MarketBeat is a one-stop source that gives you all the information you need to know about a particular stock. For general market news, investors can access the News tab from the main menu on Marketbeat.com. Categories include: economic news, market news, technology news, U.S. news, Canadian news, world news, instant news alert, and more. All Access subscribers can also access a real-time news feed.
For stock-specific news, all subscribers can access the latest headlines on a stock just by clicking on the Headlines tab on the menu for that stock. This list will include articles from the MarketBeat team of analysts. However, there is also a curated list of articles culled from major financial news outlets.
All Access subscribers have access to MarketBeat’s Trending Media Mentions list. MarketBeat tracks news articles from many sources, tagging them by company and analyzing them for sentiment. The change percentage listed compares mentions in this time period to mentions in the previous time period of the same length.
The final word on news sentiment
News sentiment is one component of market sentiment and can be bullish or bearish. Keeping track of breaking news, and what that news may mean for a stock, is critical for making profitable investment decisions. When evaluating the veracity of news sentiment it’s important to measure both the quality of the news as well as the quantity of the news.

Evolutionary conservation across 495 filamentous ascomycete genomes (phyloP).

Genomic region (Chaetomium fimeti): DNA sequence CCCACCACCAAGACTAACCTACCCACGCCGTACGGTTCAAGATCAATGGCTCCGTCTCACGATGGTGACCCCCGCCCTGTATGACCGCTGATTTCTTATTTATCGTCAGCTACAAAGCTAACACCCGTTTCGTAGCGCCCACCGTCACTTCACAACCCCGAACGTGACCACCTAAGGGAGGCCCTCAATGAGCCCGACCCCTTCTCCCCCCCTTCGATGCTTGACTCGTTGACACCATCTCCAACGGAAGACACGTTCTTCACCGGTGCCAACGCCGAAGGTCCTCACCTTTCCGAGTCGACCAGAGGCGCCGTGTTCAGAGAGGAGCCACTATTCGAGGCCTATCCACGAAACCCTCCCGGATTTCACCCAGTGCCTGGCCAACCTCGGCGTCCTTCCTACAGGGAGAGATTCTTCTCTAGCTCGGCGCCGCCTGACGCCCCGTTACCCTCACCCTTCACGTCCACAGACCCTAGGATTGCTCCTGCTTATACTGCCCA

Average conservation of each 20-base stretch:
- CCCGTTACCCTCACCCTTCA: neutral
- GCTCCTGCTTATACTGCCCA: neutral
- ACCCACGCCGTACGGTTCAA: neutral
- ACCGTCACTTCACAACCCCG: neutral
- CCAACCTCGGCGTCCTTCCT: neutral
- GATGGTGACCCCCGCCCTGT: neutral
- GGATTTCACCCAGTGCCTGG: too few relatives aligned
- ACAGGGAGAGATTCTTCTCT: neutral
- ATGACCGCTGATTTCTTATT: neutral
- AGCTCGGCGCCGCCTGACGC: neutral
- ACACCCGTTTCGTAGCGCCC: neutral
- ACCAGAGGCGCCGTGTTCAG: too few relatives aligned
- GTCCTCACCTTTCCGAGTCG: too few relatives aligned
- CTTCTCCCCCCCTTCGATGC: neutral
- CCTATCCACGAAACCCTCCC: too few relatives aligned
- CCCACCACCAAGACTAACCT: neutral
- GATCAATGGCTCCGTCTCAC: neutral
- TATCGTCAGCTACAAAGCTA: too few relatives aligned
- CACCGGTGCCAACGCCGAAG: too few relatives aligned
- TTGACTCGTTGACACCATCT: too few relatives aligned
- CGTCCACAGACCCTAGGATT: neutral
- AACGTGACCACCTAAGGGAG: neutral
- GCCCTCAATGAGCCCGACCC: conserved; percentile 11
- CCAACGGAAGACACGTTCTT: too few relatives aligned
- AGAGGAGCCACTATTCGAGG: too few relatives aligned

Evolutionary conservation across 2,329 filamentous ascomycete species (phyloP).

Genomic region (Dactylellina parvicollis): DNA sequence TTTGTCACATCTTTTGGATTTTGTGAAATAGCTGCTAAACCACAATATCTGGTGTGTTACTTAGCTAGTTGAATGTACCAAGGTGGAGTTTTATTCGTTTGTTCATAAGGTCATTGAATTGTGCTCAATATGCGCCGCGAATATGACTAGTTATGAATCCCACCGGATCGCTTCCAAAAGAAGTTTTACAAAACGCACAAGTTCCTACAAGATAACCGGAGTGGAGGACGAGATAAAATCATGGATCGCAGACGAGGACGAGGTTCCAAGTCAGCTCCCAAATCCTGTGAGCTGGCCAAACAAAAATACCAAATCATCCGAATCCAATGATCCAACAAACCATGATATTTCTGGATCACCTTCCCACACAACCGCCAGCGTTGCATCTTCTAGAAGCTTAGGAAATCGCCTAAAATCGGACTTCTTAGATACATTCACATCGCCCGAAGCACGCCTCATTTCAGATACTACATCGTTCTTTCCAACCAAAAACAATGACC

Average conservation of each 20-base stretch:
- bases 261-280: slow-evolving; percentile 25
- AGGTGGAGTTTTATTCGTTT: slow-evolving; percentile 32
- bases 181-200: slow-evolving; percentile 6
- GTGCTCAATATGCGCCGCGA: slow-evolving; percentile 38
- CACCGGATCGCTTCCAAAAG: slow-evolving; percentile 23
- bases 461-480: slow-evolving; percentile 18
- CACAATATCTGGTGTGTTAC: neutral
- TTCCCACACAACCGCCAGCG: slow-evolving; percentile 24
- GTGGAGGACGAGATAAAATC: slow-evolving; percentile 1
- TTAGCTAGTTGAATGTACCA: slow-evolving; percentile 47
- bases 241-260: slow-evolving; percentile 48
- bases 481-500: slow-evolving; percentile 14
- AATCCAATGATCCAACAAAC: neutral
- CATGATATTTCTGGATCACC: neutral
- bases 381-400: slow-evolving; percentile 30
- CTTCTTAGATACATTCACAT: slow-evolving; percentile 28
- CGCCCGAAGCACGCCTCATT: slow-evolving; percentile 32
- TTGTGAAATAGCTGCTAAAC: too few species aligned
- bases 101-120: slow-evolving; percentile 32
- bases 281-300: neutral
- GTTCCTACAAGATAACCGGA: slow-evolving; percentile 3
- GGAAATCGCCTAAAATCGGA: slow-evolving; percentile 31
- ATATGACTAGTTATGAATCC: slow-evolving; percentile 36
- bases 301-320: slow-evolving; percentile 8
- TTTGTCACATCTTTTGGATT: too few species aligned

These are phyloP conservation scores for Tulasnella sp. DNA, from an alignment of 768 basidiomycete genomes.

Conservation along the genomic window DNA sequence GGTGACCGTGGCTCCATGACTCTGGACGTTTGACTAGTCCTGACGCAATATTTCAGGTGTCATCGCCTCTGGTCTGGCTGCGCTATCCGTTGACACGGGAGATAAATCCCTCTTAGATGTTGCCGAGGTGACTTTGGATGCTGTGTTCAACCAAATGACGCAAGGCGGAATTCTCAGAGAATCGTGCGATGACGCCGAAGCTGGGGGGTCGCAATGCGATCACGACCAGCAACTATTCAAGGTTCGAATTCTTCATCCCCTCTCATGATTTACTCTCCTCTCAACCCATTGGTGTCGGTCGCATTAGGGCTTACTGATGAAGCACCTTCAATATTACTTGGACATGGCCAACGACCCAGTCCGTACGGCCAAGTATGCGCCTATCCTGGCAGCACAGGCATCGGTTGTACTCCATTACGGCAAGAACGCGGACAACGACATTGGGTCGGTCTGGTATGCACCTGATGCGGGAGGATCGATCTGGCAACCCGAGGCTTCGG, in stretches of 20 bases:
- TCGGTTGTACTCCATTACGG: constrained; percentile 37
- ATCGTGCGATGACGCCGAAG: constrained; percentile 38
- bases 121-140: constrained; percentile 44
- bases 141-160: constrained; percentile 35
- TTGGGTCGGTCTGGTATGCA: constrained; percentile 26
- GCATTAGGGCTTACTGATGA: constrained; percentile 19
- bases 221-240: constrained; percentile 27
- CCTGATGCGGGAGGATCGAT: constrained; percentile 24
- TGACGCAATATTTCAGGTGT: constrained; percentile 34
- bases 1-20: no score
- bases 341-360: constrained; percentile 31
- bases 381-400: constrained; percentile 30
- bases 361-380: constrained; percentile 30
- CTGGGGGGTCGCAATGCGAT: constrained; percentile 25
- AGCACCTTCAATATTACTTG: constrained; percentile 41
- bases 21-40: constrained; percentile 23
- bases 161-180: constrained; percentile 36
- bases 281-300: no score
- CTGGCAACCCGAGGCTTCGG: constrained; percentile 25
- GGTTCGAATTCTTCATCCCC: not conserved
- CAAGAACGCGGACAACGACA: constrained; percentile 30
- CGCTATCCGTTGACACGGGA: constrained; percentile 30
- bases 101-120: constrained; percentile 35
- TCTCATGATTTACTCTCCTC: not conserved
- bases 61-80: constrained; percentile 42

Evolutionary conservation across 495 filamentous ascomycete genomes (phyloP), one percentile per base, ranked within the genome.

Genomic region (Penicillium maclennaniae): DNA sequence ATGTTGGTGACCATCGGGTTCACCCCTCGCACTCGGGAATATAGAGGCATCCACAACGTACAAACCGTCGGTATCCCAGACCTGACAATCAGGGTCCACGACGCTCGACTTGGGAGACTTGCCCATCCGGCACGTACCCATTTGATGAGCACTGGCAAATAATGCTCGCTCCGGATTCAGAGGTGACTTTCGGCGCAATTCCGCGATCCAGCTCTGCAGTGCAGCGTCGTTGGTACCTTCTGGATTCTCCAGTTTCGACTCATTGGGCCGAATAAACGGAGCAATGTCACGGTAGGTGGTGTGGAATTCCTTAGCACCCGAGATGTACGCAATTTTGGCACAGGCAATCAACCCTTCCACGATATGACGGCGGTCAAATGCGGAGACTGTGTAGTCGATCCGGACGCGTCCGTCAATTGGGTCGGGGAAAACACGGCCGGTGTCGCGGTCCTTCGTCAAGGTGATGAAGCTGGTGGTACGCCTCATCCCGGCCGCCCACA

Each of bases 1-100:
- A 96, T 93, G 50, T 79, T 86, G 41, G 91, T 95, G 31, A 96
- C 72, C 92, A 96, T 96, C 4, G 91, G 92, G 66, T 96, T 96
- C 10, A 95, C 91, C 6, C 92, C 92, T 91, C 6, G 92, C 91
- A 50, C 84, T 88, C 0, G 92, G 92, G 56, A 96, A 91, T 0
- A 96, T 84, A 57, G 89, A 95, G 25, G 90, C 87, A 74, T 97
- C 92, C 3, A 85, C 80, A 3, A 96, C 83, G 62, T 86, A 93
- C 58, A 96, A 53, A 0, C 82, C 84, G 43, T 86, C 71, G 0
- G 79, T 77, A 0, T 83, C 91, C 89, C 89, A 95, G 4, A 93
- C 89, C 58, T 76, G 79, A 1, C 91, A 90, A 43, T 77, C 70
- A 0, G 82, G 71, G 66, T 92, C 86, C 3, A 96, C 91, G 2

How much value an individual investor places on news sentiment will depend on their investing style and on what type of indicators they prefer to follow. One benefit of choosing MarketBeat as your financial information resource is that access to all the relevant news about a stock is just a few clicks away.7 E-Commerce Stocks That Aren’t Tangled in the Supply Chain
E-commerce is being identified as a prime contributor to our current supply chain difficulties. Flush with cash during the pandemic, many Americans took to shopping online as part of their new normal. Demand quickly outpaced supply, particularly as many factories were dealing with labor shortages due to Covid-19 restrictions.
While that may oversimplify the problem with the global supply chain, there’s little doubt that e-commerce transactions have made an impact. In fact, e-commerce was one of the fastest-growing segments of the economy prior to the Covid-19 pandemic. It’s part of the continuing digitization of the economy. And that makes it a segment that investors can’t afford to ignore.
Just how much of an impact does e-commerce make? In 2020 alone, there were 454 billion transactions worldwide totaling $4.2 trillion in sales. But that only tells part of the story. As big as that number is, it makes up less than 20% (17.8%) of all retail sales worldwide. A large number of those transactions go through Amazon (NASDAQ: AMZN).
However, if you missed out on buying Amazon when it was still “just” an online bookseller, you may find a share price of over $3,000 per share a little tough to swallow. That’s why we’ve put together this special presentation. We’ve identified seven companies that are likely to perform well despite the current supply chain crisis and have business models that will be sustainable even when supply and demand get back into balance.
View the "7 E-Commerce Stocks That Aren’t Tangled in the Supply Chain"